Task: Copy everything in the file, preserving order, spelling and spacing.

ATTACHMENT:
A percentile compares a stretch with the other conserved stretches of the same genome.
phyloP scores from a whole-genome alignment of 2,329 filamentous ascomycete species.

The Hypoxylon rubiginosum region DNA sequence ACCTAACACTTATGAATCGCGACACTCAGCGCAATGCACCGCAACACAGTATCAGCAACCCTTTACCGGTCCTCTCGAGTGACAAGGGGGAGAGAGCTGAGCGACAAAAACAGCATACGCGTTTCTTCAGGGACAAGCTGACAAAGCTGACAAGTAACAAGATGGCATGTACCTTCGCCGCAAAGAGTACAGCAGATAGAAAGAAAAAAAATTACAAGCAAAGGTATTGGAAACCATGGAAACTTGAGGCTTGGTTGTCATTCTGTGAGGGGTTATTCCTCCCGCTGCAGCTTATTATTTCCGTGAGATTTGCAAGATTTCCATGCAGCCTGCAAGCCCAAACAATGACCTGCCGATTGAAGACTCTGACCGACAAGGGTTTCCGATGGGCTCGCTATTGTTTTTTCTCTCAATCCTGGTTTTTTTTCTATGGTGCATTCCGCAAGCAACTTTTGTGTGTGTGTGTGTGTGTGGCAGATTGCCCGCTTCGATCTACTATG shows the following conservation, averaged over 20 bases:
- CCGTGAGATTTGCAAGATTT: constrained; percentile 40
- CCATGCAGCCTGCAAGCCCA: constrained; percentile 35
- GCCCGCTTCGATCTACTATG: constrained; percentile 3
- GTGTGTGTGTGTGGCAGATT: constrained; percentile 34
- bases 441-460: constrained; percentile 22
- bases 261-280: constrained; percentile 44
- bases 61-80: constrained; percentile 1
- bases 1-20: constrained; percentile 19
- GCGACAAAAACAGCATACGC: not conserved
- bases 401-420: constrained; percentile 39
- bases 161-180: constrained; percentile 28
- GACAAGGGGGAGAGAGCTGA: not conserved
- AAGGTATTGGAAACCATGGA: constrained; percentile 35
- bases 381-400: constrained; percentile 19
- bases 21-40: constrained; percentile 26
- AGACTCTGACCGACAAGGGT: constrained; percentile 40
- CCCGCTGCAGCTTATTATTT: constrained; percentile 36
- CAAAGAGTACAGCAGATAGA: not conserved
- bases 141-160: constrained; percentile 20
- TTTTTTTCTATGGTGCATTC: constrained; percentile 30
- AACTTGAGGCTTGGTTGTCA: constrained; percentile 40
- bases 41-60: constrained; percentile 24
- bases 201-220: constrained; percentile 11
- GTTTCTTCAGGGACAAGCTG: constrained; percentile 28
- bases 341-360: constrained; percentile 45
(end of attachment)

A percentile compares a stretch with the other conserved stretches of the same genome.
phyloP scores from a whole-genome alignment of 2,329 filamentous ascomycete species.

The Hypoxylon rubiginosum region DNA sequence ACCTAACACTTATGAATCGCGACACTCAGCGCAATGCACCGCAACACAGTATCAGCAACCCTTTACCGGTCCTCTCGAGTGACAAGGGGGAGAGAGCTGAGCGACAAAAACAGCATACGCGTTTCTTCAGGGACAAGCTGACAAAGCTGACAAGTAACAAGATGGCATGTACCTTCGCCGCAAAGAGTACAGCAGATAGAAAGAAAAAAAATTACAAGCAAAGGTATTGGAAACCATGGAAACTTGAGGCTTGGTTGTCATTCTGTGAGGGGTTATTCCTCCCGCTGCAGCTTATTATTTCCGTGAGATTTGCAAGATTTCCATGCAGCCTGCAAGCCCAAACAATGACCTGCCGATTGAAGACTCTGACCGACAAGGGTTTCCGATGGGCTCGCTATTGTTTTTTCTCTCAATCCTGGTTTTTTTTCTATGGTGCATTCCGCAAGCAACTTTTGTGTGTGTGTGTGTGTGTGGCAGATTGCCCGCTTCGATCTACTATG shows the following conservation, averaged over 20 bases:
- CCGTGAGATTTGCAAGATTT: constrained; percentile 40
- CCATGCAGCCTGCAAGCCCA: constrained; percentile 35
- GCCCGCTTCGATCTACTATG: constrained; percentile 3
- GTGTGTGTGTGTGGCAGATT: constrained; percentile 34
- bases 441-460: constrained; percentile 22
- bases 261-280: constrained; percentile 44
- bases 61-80: constrained; percentile 1
- bases 1-20: constrained; percentile 19
- GCGACAAAAACAGCATACGC: not conserved
- bases 401-420: constrained; percentile 39
- bases 161-180: constrained; percentile 28
- GACAAGGGGGAGAGAGCTGA: not conserved
- AAGGTATTGGAAACCATGGA: constrained; percentile 35
- bases 381-400: constrained; percentile 19
- bases 21-40: constrained; percentile 26
- AGACTCTGACCGACAAGGGT: constrained; percentile 40
- CCCGCTGCAGCTTATTATTT: constrained; percentile 36
- CAAAGAGTACAGCAGATAGA: not conserved
- bases 141-160: constrained; percentile 20
- TTTTTTTCTATGGTGCATTC: constrained; percentile 30
- AACTTGAGGCTTGGTTGTCA: constrained; percentile 40
- bases 41-60: constrained; percentile 24
- bases 201-220: constrained; percentile 11
- GTTTCTTCAGGGACAAGCTG: constrained; percentile 28
- bases 341-360: constrained; percentile 45